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Semiflexible polymers and cytoskeletal filaments

Semiflexible polymers are governed by their bending energy in contrast to flexible polymers, which are governed by entropic tension. Whereas typical synthetic polymers have diameters in the nm-range and are connected by carbon-carbon backbone, which is very flexible, many biopolymers - such as DNA, cytoskeletal filaments (F-actin and microtubules), protein fibers - are relatively large and thick molecules which leads to considerable bending rigidity. The bending rigidity of a polymer can be characterized by its persistence length, which is the ratio of the bending rigidity κ of the polymer and the thermal energy: Lp=κ/kBT. It can be visualized as the typical length scale over which a thermally fluctuating semiflexible polymer changes its orientation; fragments smaller than the persistence length essentially behave as rigid rods. Typical persistence lengths are 50nm for DNA (mechanical contribution, electrostatics increases the stiffness), 10μm for F-actin, or several mm for microtubules.

The reason for a large bending rigidity often is (according to isotropic elasticity theory) the "thickness" of a polymer. Therefore, semiflexible polymers are typically "thick", which makes them suitable for single polymer manipulation and observation. The theoretical description of such single polymer experiments is an important research area.

Another fascinating aspect of the cytoskeletal filaments F-actin and microtubules is their dynamic polymerization behavior which is fueled by the hydrolysis of ATP or GTP. This chemically driven polymerization dynamics provides the basis for cellular force generation and motion and allows for a constant remodelling and, thus, shape changes of the cytoskeleton. This property makes the difference between "dead" synthetic polymers and polymers, which provide the basis for active motion - a basic feature of living matter.

Our research spans from the polymer physics of single semiflexible polymers to structures containing many interacting polymers and from polymers in equilibrium to "living" cytoskeletal polymers with a chemically driven polymerization dynamics:

Single Semiflexible Polymers

The bending rigidity of semiflexible polymers gives rise to some interesting new polymer physics because thermal fluctuations, external forces, or fluctuations in a random potential are also competing with the bending energy. In "conventional" flexible synthetic polymers there would only be competition with the entropic elasticity of a flexible chain.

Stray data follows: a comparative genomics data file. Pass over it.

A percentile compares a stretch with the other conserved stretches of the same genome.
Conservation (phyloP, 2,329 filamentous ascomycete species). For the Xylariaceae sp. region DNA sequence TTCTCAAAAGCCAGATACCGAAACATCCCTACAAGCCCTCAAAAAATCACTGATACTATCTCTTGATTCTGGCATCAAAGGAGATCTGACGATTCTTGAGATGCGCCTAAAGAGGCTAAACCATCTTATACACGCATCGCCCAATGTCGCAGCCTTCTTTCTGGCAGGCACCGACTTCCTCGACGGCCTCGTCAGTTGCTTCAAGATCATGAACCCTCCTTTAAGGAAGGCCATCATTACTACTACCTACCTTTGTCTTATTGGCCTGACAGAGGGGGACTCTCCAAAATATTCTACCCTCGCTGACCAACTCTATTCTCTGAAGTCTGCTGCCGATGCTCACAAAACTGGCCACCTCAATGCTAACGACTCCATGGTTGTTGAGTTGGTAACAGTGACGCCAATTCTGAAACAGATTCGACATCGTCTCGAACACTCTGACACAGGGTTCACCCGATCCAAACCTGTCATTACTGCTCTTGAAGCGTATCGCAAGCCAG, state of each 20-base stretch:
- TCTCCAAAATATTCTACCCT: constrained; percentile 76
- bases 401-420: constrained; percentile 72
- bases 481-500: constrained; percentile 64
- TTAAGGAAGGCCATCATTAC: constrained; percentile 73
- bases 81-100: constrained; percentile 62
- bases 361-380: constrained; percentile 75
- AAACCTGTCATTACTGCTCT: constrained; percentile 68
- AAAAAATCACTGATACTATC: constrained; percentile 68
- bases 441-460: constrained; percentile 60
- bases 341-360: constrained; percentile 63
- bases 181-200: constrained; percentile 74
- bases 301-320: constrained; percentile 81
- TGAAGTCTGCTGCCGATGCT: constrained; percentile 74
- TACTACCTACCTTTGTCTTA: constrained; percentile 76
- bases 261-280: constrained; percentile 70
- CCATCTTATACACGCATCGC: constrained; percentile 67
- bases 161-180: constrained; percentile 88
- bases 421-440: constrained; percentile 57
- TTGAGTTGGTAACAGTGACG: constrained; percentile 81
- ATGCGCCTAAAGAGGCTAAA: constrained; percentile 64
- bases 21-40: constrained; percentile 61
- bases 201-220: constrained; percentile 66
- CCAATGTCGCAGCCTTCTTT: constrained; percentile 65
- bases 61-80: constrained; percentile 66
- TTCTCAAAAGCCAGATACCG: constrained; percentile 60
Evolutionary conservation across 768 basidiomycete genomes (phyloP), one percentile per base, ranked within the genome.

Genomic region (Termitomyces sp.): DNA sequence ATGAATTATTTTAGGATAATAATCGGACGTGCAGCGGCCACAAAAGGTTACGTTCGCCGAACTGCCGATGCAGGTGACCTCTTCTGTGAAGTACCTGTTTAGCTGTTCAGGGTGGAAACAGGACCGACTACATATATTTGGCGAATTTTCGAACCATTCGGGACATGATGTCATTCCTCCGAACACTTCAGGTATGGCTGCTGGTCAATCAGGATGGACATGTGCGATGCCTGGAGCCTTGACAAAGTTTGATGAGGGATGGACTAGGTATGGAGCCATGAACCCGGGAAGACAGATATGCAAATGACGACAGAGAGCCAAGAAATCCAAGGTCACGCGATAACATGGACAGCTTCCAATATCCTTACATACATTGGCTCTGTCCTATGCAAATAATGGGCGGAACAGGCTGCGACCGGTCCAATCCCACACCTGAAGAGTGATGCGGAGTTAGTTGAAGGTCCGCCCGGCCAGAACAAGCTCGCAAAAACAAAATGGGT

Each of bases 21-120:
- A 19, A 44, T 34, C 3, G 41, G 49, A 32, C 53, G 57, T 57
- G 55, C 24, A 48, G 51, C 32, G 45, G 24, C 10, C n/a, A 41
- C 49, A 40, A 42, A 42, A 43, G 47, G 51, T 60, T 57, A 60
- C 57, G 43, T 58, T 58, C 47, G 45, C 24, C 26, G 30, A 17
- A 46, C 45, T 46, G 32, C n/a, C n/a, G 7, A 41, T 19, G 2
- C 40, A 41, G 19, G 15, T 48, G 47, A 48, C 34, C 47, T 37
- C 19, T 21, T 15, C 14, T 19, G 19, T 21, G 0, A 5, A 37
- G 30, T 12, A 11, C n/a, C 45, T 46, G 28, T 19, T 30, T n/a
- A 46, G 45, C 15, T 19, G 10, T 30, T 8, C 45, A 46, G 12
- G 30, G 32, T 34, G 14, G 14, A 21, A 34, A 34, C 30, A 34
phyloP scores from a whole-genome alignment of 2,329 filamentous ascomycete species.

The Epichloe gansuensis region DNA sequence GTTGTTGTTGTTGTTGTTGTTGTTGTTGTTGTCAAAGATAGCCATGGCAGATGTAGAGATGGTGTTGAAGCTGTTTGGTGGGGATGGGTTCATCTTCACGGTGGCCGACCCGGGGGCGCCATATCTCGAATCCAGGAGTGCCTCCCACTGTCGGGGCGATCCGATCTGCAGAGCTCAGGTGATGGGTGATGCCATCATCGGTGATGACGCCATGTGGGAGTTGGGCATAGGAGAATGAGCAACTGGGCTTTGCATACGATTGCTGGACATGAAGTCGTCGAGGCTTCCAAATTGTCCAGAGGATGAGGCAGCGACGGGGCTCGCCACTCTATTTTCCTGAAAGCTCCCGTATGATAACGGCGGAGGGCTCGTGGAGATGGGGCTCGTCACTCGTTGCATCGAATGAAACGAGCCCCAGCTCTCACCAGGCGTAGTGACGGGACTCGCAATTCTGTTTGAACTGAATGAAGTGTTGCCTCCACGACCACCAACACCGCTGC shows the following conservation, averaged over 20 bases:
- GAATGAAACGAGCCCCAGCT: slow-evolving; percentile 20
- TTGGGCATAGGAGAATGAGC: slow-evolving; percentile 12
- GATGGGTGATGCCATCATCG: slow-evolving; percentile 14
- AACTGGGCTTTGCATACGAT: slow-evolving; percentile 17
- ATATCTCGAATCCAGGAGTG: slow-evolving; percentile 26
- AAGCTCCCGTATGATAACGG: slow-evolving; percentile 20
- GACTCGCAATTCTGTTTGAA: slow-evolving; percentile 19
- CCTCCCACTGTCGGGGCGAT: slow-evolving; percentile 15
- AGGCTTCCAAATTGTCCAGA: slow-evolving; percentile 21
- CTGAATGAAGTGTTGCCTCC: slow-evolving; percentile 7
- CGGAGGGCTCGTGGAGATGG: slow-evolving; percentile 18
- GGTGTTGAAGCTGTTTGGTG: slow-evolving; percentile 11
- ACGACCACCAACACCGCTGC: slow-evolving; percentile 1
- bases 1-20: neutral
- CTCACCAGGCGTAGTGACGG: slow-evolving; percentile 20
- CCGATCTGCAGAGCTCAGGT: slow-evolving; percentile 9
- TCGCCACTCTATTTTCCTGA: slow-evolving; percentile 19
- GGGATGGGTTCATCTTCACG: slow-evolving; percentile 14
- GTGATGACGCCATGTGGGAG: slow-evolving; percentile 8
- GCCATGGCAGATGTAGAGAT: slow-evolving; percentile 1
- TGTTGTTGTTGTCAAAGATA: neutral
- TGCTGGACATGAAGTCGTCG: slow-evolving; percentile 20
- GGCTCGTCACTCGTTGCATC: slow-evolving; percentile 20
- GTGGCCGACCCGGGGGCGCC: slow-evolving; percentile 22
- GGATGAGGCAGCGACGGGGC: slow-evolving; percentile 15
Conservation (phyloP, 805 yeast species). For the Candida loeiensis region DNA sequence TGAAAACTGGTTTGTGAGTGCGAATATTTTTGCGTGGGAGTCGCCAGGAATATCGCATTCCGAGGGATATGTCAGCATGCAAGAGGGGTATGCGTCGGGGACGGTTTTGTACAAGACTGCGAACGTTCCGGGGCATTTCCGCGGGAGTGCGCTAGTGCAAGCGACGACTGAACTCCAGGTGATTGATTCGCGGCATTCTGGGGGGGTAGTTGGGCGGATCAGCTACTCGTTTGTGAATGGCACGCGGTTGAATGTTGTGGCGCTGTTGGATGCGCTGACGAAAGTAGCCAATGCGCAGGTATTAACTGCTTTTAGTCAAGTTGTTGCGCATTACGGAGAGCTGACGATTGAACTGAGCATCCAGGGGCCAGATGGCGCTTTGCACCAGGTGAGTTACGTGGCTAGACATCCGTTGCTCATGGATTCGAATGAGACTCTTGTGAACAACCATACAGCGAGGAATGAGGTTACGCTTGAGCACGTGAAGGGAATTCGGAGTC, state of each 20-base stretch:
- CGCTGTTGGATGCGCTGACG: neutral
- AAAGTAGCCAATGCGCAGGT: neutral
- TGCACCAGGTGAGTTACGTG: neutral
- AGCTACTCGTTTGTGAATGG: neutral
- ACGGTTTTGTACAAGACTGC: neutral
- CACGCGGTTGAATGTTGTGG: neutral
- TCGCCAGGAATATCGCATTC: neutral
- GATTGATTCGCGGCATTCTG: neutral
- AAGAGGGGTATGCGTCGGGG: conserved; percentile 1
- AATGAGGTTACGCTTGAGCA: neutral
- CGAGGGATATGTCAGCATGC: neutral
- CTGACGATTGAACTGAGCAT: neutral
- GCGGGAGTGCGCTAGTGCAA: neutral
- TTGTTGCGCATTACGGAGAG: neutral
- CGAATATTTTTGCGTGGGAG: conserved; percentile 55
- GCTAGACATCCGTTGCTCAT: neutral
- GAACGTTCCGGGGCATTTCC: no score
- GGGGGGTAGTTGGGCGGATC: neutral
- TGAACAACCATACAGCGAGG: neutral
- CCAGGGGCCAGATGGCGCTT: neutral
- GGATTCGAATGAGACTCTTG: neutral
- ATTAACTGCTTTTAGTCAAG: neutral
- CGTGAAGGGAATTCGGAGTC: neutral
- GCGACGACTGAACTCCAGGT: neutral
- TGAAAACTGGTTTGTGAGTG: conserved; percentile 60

This has consequences, for example, if semiflexible polymers adsorb on structured curved substrates, where adsorption then also involves bending energy.

Because many semiflexible polymers are quite "large and thick" (as compared to a typical synthetic polymer), such as cytoskeletal filaments (F-actin, microtubules) or DNA, they are often well suited to be observed and manipulated on a single molecule level. In order to interpret such experiments quantitatively, detailed theoretical models are helpful. Examples are the analysis of thermal fluctuations of single polymers in straight or curved microchannels, the forced desorption from an adhesive substrate, or the dynamic behavior if a polymers is driven over a surface with potential or topographic barriers.

Finally, the fluctuation behavior of semiflexible polymers can provide interesting statistical physics connecting very different problems. For directed lines there exists a mapping from the problem of a single line in a random potential onto the so-called Kardar-Parisi-Zhang (KPZ) equation, which is a very important non-linear equation describing surface growth and whose dynamic critical properties are still not completely clear. We have studied this mapping for stiff lines, which gives some new insight into the problem.


Bundles and networks of filaments

In the cytoskeleton of a cell F-actin filaments typically form bundles or network structures which are hold together by crosslinkers with two "sticky" ends. Here, we study the question, how semiflexible polymers bundle or unbundle from a statistical physics view point. We found that the bundling transition is discontinuous and, thus, rather sharp for stiff polymers.

Moreover, the adhesive energy that is gained in forming a bundle can also be used to exert pushing or zipping forces onto obstacles.

We also investigated networks of semiflexible polymers with respect to wrinkle formation.


Polymerization kinetics of actin and microtrubules

Cytoskeletal filaments are constantly polymerizing and depolymerizing within the cell. The polymerization dynamics is also chemically driven because ATP (F-actin) or GTP (microtubules) is hydrolyzed within a filament.